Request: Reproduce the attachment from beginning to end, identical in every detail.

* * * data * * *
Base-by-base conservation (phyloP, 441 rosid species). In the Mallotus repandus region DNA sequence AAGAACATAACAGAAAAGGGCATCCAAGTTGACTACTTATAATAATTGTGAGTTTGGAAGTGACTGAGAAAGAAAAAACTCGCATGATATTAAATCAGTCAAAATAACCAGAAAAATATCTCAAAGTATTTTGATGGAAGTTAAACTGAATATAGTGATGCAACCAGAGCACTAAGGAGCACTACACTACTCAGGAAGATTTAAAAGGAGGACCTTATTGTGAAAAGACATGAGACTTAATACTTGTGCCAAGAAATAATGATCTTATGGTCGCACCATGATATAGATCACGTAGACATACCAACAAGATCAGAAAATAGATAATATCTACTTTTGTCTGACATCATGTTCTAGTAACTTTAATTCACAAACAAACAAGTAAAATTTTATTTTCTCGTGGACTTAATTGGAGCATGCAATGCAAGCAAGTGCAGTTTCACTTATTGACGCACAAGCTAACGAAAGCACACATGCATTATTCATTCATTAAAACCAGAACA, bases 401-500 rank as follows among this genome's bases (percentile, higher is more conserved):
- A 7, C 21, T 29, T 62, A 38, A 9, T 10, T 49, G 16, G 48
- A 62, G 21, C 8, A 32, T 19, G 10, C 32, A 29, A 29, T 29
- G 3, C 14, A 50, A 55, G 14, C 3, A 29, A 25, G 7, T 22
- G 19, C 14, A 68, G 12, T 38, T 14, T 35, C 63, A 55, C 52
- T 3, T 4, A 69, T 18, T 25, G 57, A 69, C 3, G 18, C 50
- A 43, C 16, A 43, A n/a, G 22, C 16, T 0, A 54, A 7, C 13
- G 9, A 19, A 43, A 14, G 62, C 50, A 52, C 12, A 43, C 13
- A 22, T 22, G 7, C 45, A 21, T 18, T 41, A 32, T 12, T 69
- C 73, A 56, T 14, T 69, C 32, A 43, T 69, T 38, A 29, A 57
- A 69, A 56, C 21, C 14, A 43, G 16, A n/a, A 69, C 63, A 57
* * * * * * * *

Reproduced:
Base-by-base conservation (phyloP, 441 rosid species). In the Mallotus repandus region DNA sequence AAGAACATAACAGAAAAGGGCATCCAAGTTGACTACTTATAATAATTGTGAGTTTGGAAGTGACTGAGAAAGAAAAAACTCGCATGATATTAAATCAGTCAAAATAACCAGAAAAATATCTCAAAGTATTTTGATGGAAGTTAAACTGAATATAGTGATGCAACCAGAGCACTAAGGAGCACTACACTACTCAGGAAGATTTAAAAGGAGGACCTTATTGTGAAAAGACATGAGACTTAATACTTGTGCCAAGAAATAATGATCTTATGGTCGCACCATGATATAGATCACGTAGACATACCAACAAGATCAGAAAATAGATAATATCTACTTTTGTCTGACATCATGTTCTAGTAACTTTAATTCACAAACAAACAAGTAAAATTTTATTTTCTCGTGGACTTAATTGGAGCATGCAATGCAAGCAAGTGCAGTTTCACTTATTGACGCACAAGCTAACGAAAGCACACATGCATTATTCATTCATTAAAACCAGAACA, bases 401-500 rank as follows among this genome's bases (percentile, higher is more conserved):
- A 7, C 21, T 29, T 62, A 38, A 9, T 10, T 49, G 16, G 48
- A 62, G 21, C 8, A 32, T 19, G 10, C 32, A 29, A 29, T 29
- G 3, C 14, A 50, A 55, G 14, C 3, A 29, A 25, G 7, T 22
- G 19, C 14, A 68, G 12, T 38, T 14, T 35, C 63, A 55, C 52
- T 3, T 4, A 69, T 18, T 25, G 57, A 69, C 3, G 18, C 50
- A 43, C 16, A 43, A n/a, G 22, C 16, T 0, A 54, A 7, C 13
- G 9, A 19, A 43, A 14, G 62, C 50, A 52, C 12, A 43, C 13
- A 22, T 22, G 7, C 45, A 21, T 18, T 41, A 32, T 12, T 69
- C 73, A 56, T 14, T 69, C 32, A 43, T 69, T 38, A 29, A 57
- A 69, A 56, C 21, C 14, A 43, G 16, A n/a, A 69, C 63, A 57